Back in the late ‘80s and early ‘90s, I had the pleasure of serving with Mr. Lum. As Court administrators, we had the opportunity to analyze the impact that an increase in parking fines and fees would have on the public, as it was then under the auspices of the Municipal Court. The surprising results invariably demonstrated that any such increases resulted in more scofflaws (people who don’t pay their fines), more expensive enforcement in relation to revenue netted and certainly less “customer satisfaction”. At least, back then, we tried to justify any increase with input from all concerned parties, and then provide the public with something in return for their inconvenience.
It was during that period of time that I originated the location for the new Civic Center Courthouse on McAllister and Van Ness, paid for by an extra $1.00 being added on to each fine collected. Today such analysis and constructive projects are totally ignored as the whole issue of public parking is seen only as it relates to the bottom line.
Another observation: back then a parking meter enforcement officer was hired at approximately $68,000 including benefits and was expected to generate about 150% of his or her cost to the City per-year. Today they are hired at a much, much more expensive rate when benefits are included, and expected to produce 300% percent revenue in relation to their cost. Parking and the fees and fines associated with it have become a massive money source and local politicians have discovered they can engage in “taxation without representation” without even having to explain where the money is going.
We are told that the newly proposed increases will generate an additional $9.5 million for a municipal transportation agency that is running a deficit of $129 million per year. What we are not being told is the additional personnel costs associated with the enforcement and collection for the extended hours and the effect upon our quality of life here in San Francisco.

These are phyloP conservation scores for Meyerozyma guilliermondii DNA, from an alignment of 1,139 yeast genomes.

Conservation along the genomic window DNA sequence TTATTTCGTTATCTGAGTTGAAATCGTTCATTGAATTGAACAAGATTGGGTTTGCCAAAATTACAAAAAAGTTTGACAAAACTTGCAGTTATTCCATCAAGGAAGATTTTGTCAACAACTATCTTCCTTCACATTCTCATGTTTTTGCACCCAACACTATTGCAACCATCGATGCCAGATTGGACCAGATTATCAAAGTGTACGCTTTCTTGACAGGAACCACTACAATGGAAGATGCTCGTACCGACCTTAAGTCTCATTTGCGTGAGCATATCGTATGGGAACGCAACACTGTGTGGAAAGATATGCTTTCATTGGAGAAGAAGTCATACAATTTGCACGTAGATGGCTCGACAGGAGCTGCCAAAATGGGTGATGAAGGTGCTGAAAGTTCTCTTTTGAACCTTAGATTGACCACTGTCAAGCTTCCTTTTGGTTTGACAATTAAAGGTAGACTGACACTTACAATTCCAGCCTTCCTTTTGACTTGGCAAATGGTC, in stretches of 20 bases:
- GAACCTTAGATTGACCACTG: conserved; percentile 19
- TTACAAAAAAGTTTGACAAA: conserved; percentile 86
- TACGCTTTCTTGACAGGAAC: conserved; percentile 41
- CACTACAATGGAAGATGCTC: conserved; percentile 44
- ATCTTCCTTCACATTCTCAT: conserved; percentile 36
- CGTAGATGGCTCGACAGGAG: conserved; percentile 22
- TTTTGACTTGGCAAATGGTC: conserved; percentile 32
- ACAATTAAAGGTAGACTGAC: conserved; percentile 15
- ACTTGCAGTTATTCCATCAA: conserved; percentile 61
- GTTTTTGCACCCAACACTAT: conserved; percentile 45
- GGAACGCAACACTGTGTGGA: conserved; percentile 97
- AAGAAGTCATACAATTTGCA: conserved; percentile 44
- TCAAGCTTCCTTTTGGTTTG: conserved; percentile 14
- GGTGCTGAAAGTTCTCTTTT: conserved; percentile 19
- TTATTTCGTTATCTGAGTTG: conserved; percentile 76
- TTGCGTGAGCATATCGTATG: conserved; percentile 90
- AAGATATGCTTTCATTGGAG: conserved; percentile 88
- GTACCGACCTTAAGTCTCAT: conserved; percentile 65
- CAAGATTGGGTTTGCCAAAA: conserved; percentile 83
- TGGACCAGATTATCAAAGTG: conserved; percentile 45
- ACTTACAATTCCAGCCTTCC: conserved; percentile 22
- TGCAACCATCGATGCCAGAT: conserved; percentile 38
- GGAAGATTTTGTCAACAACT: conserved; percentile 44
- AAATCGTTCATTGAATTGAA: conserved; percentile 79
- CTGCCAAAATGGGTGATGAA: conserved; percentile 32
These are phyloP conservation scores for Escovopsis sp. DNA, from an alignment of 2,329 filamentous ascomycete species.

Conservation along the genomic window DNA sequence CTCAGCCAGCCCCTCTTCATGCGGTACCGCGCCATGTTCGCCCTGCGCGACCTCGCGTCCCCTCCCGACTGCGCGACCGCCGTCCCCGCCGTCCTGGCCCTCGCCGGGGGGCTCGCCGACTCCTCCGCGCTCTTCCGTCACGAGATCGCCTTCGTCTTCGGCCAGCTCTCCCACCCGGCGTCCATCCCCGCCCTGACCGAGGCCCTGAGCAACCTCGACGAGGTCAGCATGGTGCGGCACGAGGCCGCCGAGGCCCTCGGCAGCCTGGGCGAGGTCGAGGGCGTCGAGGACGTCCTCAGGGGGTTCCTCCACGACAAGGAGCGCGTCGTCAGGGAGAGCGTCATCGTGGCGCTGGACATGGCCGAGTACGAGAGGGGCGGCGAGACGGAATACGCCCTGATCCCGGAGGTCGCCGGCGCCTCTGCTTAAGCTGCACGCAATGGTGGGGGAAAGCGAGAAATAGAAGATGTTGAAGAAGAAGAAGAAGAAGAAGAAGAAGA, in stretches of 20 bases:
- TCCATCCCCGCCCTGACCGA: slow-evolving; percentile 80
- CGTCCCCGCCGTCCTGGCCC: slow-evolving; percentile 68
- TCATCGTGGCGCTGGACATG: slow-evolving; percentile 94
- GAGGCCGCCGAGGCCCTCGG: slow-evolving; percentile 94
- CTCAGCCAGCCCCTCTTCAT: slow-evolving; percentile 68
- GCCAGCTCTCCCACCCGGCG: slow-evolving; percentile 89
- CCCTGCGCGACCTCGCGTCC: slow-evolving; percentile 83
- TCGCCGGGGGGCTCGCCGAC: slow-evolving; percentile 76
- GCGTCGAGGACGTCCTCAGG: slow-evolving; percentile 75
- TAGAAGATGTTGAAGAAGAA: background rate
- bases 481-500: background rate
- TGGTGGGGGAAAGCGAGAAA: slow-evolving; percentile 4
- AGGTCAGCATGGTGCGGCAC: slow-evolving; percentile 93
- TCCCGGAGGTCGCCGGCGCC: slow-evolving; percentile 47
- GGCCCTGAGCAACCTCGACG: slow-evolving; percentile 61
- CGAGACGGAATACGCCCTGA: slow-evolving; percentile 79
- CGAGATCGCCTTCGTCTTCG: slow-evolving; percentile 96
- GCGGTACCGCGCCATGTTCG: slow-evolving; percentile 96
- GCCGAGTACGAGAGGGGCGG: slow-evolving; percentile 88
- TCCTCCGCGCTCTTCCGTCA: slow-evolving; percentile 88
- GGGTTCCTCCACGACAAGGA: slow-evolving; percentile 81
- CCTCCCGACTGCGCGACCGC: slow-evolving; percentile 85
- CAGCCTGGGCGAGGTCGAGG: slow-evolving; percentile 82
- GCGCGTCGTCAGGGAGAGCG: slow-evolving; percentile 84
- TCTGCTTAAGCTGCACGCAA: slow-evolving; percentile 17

I know there are many people who believe in the “transit first” policy that has been in effect for the past 30 years and there is merit to that. I would be much happier if the policy had produced a mass transit system that—after so much invested time, material and money—actually works, is efficient, and pays for itself without discriminating against people who use autos. The solution is to concentrate on improving the transit system by making it self-sufficient, streamlining the routes, reviewing the hiring and work practices of personnel, and imposing modern stringent guidelines.
Now back to the automobile and how to handle its parking. The answer is certainly not to penalize or discourage its user as this only hurts the local economy. Other cities—and yes, even our sister city down south, Los Angeles—has embarked upon a policy of accommodating the auto-user with reasonable parking and rates that encourage the revitalization of the downtown sector. The conversion of property to provide safe, reasonable and convenient parking for Americans’ unique and undeniable fascination with the auto is something that we should no longer deny but embrace. As much as we like to think that we here in San Francisco always know better, there are still some things that we must face up to. Our desire to demonstrate that almost all human activity can be regulated or legislated is beginning to make us look foolish and stifle our image as a world class City. We can do better than this!